Aside from the dead body, it’s a true story. Dave’s father runs a cooperative on Pott’s Point to sell their catch. One year some guys were stealing lobsters from the holding crates that float below the docks. Dave and his family set out a video camera and caught them at night.

Lobstermen have a code of honor. If you break the rules, someone will cut your lines, and you’ll lose your traps. A lobstermen, however, won’t hesitate to aid another in need – we stopped to help another fishermen detangle his lines.

Lobstering is one of the few sustainable fisheries due to decades of self-regulation. The state has only more recently gotten involved and not always with the most desirable results.

Baby lobster (not a keeper)

I watched Dave throw back more than half his catch, measuring each and every lobster with lightening speed. The little ones, big ones and breeding females are tossed back; the rest are “keepers.” If a lobsterman catches an egg-laying female, he cuts a v-notch in her tail fin so that she’ll be protected even without her spawn.

Female lobster with eggs

It’s hard work hauling up the 40-pound brick weighted traps, and it’s dangerous. It would be easy to step into a loop of rope and be pulled down to the seabed. Dave keeps a sharp knife close to hand at all times. I nervously kept an eye on the open stern.

Dave keeps track of his trap location by GPS and a chart plotter. It’s a jealously guarded art as to where to set the traps and quite a privilege to be allowed on board to watch. Dave says he trusts me. What a gift.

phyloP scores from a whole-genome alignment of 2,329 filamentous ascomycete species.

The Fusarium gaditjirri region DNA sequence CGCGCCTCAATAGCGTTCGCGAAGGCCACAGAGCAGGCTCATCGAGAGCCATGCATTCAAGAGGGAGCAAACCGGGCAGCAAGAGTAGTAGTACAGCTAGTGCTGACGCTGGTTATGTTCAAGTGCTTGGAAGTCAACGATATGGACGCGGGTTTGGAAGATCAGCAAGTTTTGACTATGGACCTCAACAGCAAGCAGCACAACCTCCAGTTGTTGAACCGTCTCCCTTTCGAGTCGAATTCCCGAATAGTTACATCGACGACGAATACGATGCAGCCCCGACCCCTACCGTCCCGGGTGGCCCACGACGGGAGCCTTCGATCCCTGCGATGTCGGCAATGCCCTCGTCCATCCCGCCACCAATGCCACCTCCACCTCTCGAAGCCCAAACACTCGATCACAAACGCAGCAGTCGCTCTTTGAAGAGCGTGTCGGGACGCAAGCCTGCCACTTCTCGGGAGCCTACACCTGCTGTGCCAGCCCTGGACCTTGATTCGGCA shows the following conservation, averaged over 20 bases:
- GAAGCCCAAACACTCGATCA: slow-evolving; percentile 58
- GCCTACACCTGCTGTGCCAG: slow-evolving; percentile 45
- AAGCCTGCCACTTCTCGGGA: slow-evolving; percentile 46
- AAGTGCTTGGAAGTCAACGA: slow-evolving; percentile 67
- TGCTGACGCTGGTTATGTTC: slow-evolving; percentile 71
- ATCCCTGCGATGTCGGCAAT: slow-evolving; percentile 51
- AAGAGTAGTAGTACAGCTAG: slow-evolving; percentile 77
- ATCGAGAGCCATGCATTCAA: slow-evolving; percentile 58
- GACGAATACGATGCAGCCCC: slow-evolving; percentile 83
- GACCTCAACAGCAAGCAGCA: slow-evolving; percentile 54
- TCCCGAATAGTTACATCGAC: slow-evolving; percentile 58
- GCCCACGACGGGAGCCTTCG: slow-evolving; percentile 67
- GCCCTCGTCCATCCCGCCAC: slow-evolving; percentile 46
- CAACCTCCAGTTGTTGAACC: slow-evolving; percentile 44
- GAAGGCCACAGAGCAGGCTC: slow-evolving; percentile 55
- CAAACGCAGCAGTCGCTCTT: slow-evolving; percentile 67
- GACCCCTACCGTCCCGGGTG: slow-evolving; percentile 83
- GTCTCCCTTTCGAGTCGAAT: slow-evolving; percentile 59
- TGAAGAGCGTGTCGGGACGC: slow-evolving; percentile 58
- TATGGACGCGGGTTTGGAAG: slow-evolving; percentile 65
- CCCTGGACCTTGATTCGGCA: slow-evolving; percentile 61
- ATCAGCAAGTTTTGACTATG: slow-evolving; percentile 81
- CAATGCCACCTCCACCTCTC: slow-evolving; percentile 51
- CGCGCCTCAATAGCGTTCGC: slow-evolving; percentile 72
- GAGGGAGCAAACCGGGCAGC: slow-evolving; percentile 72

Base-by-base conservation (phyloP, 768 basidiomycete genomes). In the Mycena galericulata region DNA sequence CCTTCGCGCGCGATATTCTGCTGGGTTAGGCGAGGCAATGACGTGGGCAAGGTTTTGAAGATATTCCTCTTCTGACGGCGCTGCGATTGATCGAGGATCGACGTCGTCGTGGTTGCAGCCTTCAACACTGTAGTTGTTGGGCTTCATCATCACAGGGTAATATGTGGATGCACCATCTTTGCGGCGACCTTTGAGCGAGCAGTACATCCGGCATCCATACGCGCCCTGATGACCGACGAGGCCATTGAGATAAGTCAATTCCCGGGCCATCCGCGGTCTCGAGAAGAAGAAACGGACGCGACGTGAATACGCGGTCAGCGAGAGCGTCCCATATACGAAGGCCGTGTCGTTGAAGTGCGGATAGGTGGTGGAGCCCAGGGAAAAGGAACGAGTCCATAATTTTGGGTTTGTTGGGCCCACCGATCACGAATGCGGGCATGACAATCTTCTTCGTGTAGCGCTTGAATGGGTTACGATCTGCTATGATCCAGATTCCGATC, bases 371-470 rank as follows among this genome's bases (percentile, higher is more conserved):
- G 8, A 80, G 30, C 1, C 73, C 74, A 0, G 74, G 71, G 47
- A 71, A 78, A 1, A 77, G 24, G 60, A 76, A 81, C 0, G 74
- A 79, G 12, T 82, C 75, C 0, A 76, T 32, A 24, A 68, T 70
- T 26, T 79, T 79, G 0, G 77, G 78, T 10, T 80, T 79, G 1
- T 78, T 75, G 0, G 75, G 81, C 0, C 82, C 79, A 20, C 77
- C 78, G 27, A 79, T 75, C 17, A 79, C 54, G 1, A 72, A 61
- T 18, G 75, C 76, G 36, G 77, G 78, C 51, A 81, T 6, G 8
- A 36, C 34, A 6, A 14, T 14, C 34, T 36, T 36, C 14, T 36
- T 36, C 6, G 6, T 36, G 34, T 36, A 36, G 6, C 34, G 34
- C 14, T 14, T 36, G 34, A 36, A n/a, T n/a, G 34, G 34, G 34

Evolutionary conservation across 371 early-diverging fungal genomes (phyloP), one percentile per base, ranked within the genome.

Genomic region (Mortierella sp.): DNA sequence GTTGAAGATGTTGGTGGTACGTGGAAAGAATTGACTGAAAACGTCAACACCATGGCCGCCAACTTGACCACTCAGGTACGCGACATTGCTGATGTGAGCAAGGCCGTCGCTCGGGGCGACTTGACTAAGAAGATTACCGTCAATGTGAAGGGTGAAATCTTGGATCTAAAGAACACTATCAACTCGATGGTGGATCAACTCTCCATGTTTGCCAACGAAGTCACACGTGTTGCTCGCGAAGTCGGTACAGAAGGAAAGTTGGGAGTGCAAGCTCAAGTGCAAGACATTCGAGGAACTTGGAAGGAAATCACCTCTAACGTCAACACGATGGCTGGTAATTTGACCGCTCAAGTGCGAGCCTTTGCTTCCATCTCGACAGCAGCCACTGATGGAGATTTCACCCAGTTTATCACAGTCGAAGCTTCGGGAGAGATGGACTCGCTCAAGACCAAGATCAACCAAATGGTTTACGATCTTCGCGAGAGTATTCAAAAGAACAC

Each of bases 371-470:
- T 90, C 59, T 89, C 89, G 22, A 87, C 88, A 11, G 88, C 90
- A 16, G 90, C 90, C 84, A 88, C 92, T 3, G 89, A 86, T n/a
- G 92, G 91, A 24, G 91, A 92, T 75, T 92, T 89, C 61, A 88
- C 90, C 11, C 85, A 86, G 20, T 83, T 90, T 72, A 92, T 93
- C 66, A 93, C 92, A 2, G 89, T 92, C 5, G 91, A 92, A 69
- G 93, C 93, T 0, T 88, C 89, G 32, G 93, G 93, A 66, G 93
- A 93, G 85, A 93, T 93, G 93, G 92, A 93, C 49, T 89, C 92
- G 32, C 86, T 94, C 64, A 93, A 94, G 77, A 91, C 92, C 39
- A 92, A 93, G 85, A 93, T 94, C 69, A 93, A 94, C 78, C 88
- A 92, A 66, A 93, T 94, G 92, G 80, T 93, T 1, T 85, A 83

I came back dockside full of humble respect and joy. I had found the romantic interest for my divorced naval wife in S.A.D. My fictional lobsterman had come to life in the salt spray. He’s not Dave in character, but he’ll have his knowledge and love of the sea.

Wednesday, April 4, 2007

Mixed Religions & Mud Season

On Monday night I found myself walking home in an April snowstorm. Around my neck was a Star of David and in my raincoat pocket was that Easter egg. It was the first night of Passover. Torn between two religions and trapped in mud season, it can be hard to find my balance.

Barb Swisher throws an Ukranian Easter Egg party every year. You melt wax over a candle and dribble patterns on an egg; then drop the egg in dye. Whatever was waxed stays white. More wax and dye dunks, and colors emerge like dawn. It takes a steady hand, tricky given the free-flowing wine and amusing conversation. In a room full of women my waxy squiggles became sperm. I blame all the estrogen.